|March 7, 2014|
Death by a thousand cuts was, according to some sources, a method of torture and capital punishment|execution used in China until 1905.
Critics contend that the "death by a thousand cuts"--at least as related by some western world|Western sources--is a myth or urban legend, perhaps inspired by a genuine execution technique called "Slicing" (Chinese language|Chinese: 凌遲; pinyin: ling chi). Slicing was the most severe form of execution (legal)|execution in traditional China, in which several cuts would be made to the arms and legs before decapitation.
In some Western accounts, the Ling chi method was implemented by having small bits of skin or flesh cut from an individual over a period of days. Some victims were reportedly given doses of opium. Critics suggest that the Western version of death by a thousand cuts bears little or no resemblance to slicing as it was actually practiced.
Some of the debate and controversey seems to be due to translation errors. This was noted by Westerners as early as 1895. That year, Australian traveller G.E. Morrison wrote that "Ling Chi" was "commonly, and quite wrongly, translated as 'death by slicing into 10,000 pieces'???a truly awful description of a punishment whose cruelty has been extraordinarily misrepresented."
It is not unreasonable to suggest that "slicing"--as a genuine adjunct to execution--was exaggerated in some retellings to become the more sensationalistic "death by a thousand cuts." This apparent confusion might be due to the novelty of slicing to Western observers, or attributed to mistranslation, cultural differences, racism or other factors. This idea is perhaps supported by at least one source: J. M. Roberts, in Twentieth Century: The History of the World, 1901 to 2000 (2000), writes "the traditional punishment of death by slicing ... became part of the western stereotype of Chinese backwardness as the 'death of a thousand cuts.'" Roberts then notes that slicing "was ordered, in fact, for K'ang Yu-Wei, a man termed the 'Jean-Jacques Rousseau|Rousseau of China', and a major advocate of intellectual and government reform in the 1890's." (p. 60, footnote 8)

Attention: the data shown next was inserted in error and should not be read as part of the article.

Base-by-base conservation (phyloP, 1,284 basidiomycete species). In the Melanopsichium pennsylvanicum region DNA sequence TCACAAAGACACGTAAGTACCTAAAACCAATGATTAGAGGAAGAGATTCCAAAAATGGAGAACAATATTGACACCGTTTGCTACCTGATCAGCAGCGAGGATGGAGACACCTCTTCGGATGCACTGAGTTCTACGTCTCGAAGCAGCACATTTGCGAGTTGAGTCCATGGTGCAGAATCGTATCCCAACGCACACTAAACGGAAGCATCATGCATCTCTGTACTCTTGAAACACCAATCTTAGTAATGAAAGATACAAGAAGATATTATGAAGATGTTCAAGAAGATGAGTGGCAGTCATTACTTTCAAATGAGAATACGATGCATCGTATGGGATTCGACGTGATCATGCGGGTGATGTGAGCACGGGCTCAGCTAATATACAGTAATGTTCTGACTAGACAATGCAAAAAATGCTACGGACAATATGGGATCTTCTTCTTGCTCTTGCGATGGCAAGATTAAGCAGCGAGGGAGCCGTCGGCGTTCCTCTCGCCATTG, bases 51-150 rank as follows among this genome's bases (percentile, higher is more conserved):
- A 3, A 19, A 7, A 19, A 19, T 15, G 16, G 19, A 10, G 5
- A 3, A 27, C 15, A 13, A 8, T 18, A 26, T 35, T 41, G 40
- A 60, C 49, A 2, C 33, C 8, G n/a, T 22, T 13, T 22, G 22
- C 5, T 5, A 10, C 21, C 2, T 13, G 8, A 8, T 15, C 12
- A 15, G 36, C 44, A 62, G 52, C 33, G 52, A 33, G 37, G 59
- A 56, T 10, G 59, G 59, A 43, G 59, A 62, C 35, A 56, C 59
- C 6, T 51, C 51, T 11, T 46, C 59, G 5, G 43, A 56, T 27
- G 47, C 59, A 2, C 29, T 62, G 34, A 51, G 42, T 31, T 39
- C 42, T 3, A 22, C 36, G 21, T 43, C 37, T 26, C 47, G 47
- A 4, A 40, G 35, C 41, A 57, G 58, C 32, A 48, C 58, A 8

Furthermore, some instances of reported slicing were aparently performed extralegally by copycat vigilantes or criminals, or as war crimes. The cases reported below from 1927 might be such instances: slicing (ling chi) was officially abolished in 1905, but seems to have inspired some atrocities a generation later.
Some historians contend that the confusion comes from the fact that the particulars of the slicing punishment varied so widely throughout China, ranging from some cases similar to the gruesome stereotype, to others of less extreme character.
Regarding the use of opium, as related in the introduction to Morrison's book, Sir Meyrick Hewlett insisted that "most Chinese people sentenced to death were given large quantities of opium before execution, and Morrison avers that a charitable person would be permitted to push opium into the mouth of someone dying in agony, thus hastening the moment of decease." At the very least, such tales were deemed credible to British officials in China and other Western observers.
It should be pointed out that the Chinese were not alone in carrying out punishments regarded as cruel and unusual punishment|cruel and unusual: in England, for example, the punishment of drawing and quartering remained a penalty for high treason until well into the 19th Century. However, as Western countries moved to abolish such punishments (while at the same time, it is worth noting, sometimes imposing racially discrimatory laws against the Chinese), some Westerners began focus attention on the methods of execution used in China. As early as in 1866, Thomas Francis Wade, then serving with the British diplomatic mission in China, unsuccessfully urged the abolition of slicing (Ling Chi). It was not until 1905, when the Chinese penal code was revised by Shen Jiaben (沈家本, 1840-1913), that this method of execution was officially abolished.
Ling Chi first appeared in Chinese code of laws for the Song Dynasty. It remained a punishment in the Qing Dynasty code of laws for persons convicted of high treason and other serious crimes.